Supper Protein Wire Model Bender
The Supper Protein Wire Model Bender, also known as Byron’s Bender, will make one-piece protein alpha-carbon models.
The Supper Protein Wire Model Bender is a device for easily making α-carbon backbone models of protein molecules by putting the appropriate bends in a single continuous length of steel rod. The models can be made at any scale down to about 4mm/Å. At that size models can be completely free-standing, so that there is no need for a network of extraneous supports. They are small enough to require very little storage space, and sturdy enough to survive frequent handling and study.
Several good types of protein models are already available, but they all involve accurately joining together a great many small pieces, so that the expense and difficulty of construction has limited their use. Fortunately, the simple one-piece protein models produced by the bender can serve many of the functions for which three-dimensional models are most valuable. They demonstrate with unusual clarity the overall folding pattern of each protein, and are especially suitable for comparing regions of similar structure within one molecule or between homologous proteins. With ligands and a few selected side chains added to the backbone, these models show the three-dimensional geometry of enzyme active sites, which is often useful in the design of biochemical experiments. These backbone models are useful for teaching purposes, either as classroom exhibits or as a laboratory exercise in which students make their own protein models to study and keep. Since these models are small and can be constructed rapidly, it is practical to build models of each of the known protein structures.
The bender was developed by Byron H. Rubin and Jane S. Richardson at Duke University (with support from The National Institutes of Health, Grant GM 15000).
Fig. (1) Rubredoxin, showing the iron atom and its four cysteine ligands. The model was bent from 1/8” steel rod and nickel plated. It is about five inches tall, at a scale of 4mm/Å.
The bender for construction of protein α-carbon models is shown below. The instrument consists of three basic elements: a set of two rod clamps, a rotating anvil, and a direct-reading bend hammer. A fixed length of 0.125" or 3mm steel rod is fed through the bend anvil by engaging the moving clamp, disengaging the stationary clamp, and advancing the moving clamp to the forward stop. The coordinate system consists of a distance, a dihedral angle, and a bend angle for each residue along the protein backbone. The distance between consecutive alpha-carbons Cn-1 and Cn is determined by the micrometer setting. Always retaining the rod in at least one of the two rod clamps allows the dihedral angle to be measured relative to the bender as a fixed reference frame. If An’ is the local dihedral angle between the Cn-2Cn-1Cn plane and the Cn-1CnCn+1 plane, then the cumulative dihedral angle An indicated on the bend anvil drum dial is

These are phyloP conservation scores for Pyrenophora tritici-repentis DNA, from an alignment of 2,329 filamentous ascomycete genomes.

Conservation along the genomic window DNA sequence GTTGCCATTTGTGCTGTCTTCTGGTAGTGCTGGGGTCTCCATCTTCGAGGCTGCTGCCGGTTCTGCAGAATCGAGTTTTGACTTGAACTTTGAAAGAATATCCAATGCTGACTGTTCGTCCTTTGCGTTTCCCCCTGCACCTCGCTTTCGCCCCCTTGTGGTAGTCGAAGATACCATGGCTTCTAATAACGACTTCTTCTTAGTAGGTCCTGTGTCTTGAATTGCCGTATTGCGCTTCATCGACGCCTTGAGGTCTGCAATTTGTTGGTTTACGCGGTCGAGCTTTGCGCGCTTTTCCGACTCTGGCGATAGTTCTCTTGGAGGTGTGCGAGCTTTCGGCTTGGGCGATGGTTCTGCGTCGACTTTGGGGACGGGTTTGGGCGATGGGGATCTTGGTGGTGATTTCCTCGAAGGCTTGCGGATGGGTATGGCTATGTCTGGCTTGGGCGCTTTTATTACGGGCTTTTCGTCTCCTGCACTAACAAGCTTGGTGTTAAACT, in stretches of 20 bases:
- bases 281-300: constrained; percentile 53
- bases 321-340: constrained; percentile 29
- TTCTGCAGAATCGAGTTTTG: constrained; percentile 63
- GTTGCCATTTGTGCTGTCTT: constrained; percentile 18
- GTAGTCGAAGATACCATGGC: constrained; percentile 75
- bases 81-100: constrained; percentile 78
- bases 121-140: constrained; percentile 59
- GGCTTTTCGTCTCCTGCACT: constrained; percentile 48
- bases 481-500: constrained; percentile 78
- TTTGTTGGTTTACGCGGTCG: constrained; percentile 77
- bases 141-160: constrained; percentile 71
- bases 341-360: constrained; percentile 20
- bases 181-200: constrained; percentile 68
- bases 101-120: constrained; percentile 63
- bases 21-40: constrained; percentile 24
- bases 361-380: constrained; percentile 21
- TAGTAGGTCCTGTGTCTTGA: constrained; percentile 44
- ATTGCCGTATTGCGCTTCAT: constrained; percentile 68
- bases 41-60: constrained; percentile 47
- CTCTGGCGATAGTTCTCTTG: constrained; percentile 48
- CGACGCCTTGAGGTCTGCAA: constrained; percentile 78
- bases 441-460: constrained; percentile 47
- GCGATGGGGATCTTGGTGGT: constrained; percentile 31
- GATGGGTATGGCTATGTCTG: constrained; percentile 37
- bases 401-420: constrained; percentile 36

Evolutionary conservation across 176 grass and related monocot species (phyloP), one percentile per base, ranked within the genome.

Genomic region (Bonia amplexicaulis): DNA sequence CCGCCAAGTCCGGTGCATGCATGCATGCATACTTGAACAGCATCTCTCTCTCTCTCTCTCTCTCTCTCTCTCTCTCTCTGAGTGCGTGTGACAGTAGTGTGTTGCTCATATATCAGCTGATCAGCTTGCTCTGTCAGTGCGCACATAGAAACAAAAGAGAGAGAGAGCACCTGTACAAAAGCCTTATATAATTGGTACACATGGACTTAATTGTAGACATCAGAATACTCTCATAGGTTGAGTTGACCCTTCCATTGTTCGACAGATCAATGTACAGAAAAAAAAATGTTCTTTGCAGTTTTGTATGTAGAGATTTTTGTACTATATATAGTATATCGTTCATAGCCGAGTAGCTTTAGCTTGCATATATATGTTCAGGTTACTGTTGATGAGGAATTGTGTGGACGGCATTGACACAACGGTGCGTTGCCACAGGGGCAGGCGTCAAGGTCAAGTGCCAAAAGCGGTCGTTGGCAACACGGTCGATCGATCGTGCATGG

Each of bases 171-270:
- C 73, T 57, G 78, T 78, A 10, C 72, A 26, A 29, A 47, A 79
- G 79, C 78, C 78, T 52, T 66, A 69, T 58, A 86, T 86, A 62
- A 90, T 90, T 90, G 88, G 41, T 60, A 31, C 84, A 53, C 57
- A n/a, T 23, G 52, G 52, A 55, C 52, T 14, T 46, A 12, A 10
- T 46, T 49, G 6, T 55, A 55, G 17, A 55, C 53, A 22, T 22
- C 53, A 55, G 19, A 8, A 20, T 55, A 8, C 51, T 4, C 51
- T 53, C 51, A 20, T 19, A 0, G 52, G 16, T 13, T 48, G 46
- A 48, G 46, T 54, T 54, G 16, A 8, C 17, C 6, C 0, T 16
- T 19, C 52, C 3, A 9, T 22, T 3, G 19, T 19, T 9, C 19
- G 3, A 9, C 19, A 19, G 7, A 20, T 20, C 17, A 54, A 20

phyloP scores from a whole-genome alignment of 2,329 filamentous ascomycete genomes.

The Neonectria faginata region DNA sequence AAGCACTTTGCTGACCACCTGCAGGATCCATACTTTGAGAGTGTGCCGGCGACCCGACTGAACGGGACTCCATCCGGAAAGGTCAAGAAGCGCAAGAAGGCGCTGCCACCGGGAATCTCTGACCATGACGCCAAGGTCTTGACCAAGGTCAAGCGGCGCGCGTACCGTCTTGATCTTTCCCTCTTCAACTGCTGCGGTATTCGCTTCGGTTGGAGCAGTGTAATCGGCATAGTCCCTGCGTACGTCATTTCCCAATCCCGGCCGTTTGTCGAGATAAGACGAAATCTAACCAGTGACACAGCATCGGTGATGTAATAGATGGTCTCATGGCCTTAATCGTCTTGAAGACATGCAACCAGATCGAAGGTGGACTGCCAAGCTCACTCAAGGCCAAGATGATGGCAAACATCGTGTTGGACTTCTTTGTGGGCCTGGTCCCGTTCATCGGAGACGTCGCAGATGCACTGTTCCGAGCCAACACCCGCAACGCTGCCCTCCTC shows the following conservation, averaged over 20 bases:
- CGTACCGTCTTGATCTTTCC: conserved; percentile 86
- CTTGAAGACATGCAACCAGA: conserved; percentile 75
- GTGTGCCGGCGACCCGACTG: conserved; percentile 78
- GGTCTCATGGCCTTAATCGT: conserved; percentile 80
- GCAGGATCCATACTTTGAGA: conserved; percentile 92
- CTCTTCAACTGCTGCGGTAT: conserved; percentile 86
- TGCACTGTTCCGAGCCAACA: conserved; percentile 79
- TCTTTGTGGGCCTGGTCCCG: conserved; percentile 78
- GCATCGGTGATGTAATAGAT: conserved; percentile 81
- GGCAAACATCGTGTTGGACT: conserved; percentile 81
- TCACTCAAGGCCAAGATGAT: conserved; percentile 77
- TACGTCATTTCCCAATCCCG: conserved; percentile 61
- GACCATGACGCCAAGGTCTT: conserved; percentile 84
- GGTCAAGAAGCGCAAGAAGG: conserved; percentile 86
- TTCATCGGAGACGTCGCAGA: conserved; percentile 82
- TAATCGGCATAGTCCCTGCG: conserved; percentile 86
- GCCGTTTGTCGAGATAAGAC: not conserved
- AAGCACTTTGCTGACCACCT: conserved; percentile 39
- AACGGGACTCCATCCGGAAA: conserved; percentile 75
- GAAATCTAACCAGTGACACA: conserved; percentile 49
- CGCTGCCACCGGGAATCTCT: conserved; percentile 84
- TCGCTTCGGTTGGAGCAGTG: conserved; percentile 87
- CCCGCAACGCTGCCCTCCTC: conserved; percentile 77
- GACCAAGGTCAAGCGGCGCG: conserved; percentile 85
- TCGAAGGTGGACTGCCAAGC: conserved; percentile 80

The rod is bent through a bend angle Bn which is read on the bend hammer dial, with a slight amount of overshoot to allow for the elasticity of the steel rod.
To assure instrument longevity, the bending anvil and hammer, as well as other parts subject to stress, have been hardened to Rockwell 45.
Explanatory material is provided with each bender when shipped. The process of bending models is described in detail. Lists of bending angles are included for ten proteins (Insulin, Rubredoxin, Trypsin Inhibitor, High-Potential Iron Protein, Cytochrome b5, Cytochrome C, Carp Myogen, Staphylococcal Nuclease, Carbonic Anhydrase, and Lactate Dehydrogenase), and literature references are given for those sets of protein coordinates which have been published as of May 1972.
Fig. (2) Ribonuclease S: Backbone of the S protein and S peptide in 1/8” steel rod and disulfide bonds in 1/16” wire. The model was constructed with the bender to a scale of 6mm/Å and is about ten inches across.